AFTER a talk on attending university in America, Mazen, a pupil in his penultimate year at King Solomon Academy, a state school in central London, considers his options. The idea of studying overseas is “daunting”. But his interests embrace everything from African history to biology to music, and he likes the breadth of courses on offer at American universities. He thinks he will take the plunge. “Nothing in life comes without risk,” he concludes.
Few British students share his outlook. Among big Western countries, Britain has one of the lowest rates of students studying overseas. This caution is produced by a mixture of parochialism (few pupils master a foreign language at school) and superiority (universities at home are excellent).
But there are signs that Mazen’s attitude is becoming more common. Although there are no official statistics, data from international higher education authorities show that most destinations have seen a big increase in the number of British students in recent years. Of seven countries surveyed by The Economist, America, Canada, France, Germany and the Netherlands have all seen growth since 2010. Only Australia and Ireland have not.
America exerts the greatest pull. It lured 11,489 British students in 2016-17, some 30% more than in 2009-10. Ivy League institutions now recruit heavily from Britain’s private schools, whose pupils can stomach their exorbitant fees and have the excellent grades required for entry. St Paul’s, a grand, academically selective school in west London, sent 31 pupils overseas in 2016, almost all to America, up from 11 in 2011. A decade or so ago pupils would rarely turn down Oxbridge, says Alex Wilson, an official at the school. Now, in order to go abroad, two or three do so every year.
Pupils are increasingly likely to hire agencies to help with the exams, essays, interviews and CV development required by American universities, says Will Orr-Ewing of Keystone Tutors, a London-based firm. Whereas British universities are most keen to get a sense of an applicant’s academic ability, American ones “really want to explore who you are”, says one consultant. Coaching can help candidates work that out.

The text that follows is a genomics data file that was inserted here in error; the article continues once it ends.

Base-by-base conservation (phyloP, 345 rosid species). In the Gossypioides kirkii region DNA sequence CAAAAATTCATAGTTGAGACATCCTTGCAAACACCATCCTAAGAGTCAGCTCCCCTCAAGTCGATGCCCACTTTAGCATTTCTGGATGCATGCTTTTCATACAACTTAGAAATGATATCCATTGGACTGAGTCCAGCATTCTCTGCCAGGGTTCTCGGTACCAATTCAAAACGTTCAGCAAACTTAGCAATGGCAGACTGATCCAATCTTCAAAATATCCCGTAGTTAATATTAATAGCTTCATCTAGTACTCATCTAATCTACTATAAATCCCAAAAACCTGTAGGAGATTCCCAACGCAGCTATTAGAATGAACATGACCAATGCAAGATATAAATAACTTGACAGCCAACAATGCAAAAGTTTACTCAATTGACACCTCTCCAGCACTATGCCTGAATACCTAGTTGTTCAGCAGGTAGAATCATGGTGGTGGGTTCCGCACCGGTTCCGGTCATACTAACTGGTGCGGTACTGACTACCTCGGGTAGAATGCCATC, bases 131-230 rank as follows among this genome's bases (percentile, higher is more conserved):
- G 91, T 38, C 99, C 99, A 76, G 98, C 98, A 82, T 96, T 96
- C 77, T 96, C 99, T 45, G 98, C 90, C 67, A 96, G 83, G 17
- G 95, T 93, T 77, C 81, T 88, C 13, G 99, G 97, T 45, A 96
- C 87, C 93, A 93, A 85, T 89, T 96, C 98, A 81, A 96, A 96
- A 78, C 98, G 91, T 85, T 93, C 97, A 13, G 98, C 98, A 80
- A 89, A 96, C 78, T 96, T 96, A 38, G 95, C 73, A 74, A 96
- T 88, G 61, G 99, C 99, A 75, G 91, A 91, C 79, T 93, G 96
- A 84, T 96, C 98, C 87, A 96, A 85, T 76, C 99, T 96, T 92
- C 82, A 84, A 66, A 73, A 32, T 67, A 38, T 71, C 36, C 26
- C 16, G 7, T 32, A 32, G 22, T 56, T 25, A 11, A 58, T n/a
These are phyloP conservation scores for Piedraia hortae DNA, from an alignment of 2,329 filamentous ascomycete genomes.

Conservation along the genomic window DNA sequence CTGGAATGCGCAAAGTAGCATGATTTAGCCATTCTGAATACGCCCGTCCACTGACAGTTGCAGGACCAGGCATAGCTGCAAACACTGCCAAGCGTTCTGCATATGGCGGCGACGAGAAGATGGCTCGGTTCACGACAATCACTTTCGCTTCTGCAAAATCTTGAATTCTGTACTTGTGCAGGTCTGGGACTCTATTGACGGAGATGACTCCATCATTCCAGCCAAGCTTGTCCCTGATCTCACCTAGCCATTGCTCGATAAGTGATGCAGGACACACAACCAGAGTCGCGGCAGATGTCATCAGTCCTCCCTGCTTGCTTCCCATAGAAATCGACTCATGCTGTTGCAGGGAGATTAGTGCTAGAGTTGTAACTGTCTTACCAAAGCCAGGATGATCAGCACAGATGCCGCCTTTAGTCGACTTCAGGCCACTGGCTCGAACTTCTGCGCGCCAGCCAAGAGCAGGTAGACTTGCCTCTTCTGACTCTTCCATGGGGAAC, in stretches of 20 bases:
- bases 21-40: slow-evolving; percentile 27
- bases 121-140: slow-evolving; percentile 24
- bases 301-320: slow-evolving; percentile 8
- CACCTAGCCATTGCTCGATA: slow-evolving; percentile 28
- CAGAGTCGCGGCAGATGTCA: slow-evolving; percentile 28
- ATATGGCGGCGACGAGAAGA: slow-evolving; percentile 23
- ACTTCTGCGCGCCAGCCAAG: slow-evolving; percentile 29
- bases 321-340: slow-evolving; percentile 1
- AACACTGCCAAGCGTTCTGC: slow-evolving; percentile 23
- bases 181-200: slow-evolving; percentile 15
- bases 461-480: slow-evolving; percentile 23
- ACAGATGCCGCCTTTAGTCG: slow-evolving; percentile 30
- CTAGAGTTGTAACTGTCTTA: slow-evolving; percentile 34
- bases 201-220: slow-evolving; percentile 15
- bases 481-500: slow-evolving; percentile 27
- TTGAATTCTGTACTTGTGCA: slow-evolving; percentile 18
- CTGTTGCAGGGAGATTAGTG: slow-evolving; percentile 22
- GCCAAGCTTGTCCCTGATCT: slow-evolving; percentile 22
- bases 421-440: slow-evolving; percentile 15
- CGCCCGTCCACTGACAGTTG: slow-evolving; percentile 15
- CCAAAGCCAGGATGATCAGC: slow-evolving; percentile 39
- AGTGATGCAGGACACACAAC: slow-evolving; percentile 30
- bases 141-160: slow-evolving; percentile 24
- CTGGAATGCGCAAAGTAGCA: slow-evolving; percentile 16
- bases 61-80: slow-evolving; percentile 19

There has also been a rise in the number going to America from poorer families. The Sutton Trust, a British education charity, runs a summer school programme at MIT and Yale for bright pupils from less well-off backgrounds. Since it was launched in 2012, 267 students have gone on to an American university, often taking advantage of generous scholarships. Indeed, the top American universities send representatives to Britain to spread word that, depending on family circumstances, their fees are not always as steep as the “sticker price” would imply.
Their efforts are helped by rising tuition fees in England and Wales, which have made foreign universities look like better value. In 2012 fees nearly trebled, to £9,000 ($14,000) a year. By contrast, students who go to Germany study free of charge. In the Netherlands, many have access to state benefits. (British students probably won’t qualify for these discounts after Brexit.) Even American universities can seem reasonable by comparison.
Growing numbers of English-language courses have helped to entice monoglot Britons abroad. In the Netherlands, the number of English bachelor’s courses has risen from 188 in 2011 to 426 today, according to A-Star Future, a firm which promotes foreign universities to pupils in Britain. In the same period, the number of Britons studying in the Netherlands rose from 910 to 2,778. Some elite universities in France and Italy, including the École Polytechnique and Bocconi University, now offer courses in English.
Universities have also benefited from rising international mobility. In 2007, 4.4% of British residents younger than 15 were born overseas; today 5.4% are. Since 1987 more than 200,000 British students have spent some time working or studying abroad under the Erasmus scheme, a European student-exchange programme (which may also be off-limits after Brexit). Many will have returned with happy memories, selling the idea of foreign study to their siblings or offspring. Meanwhile, technology shrinks both distance and parental concern. At the talk attended by Mazen, a speaker from A-list, another consultancy, reassures parents of the potential for long-distance mollycoddling: “You can order Uber, you can have groceries delivered, you can keep tabs on them.”
The number of young Britons studying abroad might be higher still were it not for bureaucratic constraints. David Willetts, a former universities minister, has bemoaned the fact that British students are not allowed to take their generous financial support abroad, as Norwegian students can. Although UCAS, the portal through which British students apply to university, opened to EU institutions in 2015, if a university joins it is strongly encouraged to use UCAS for all its student admissions. So far just one (the Amsterdam Fashion Academy) has signed up.
That is a shame. It allows British universities to escape a source of competitive pressure. And, more important, by making it more difficult to study abroad it stifles students’ potential. Badr, another attendee at the presentation on studying abroad, says he wants to work for Google before starting his own business. He reckons that studying in America would be a good place to start. It is hard to disagree.
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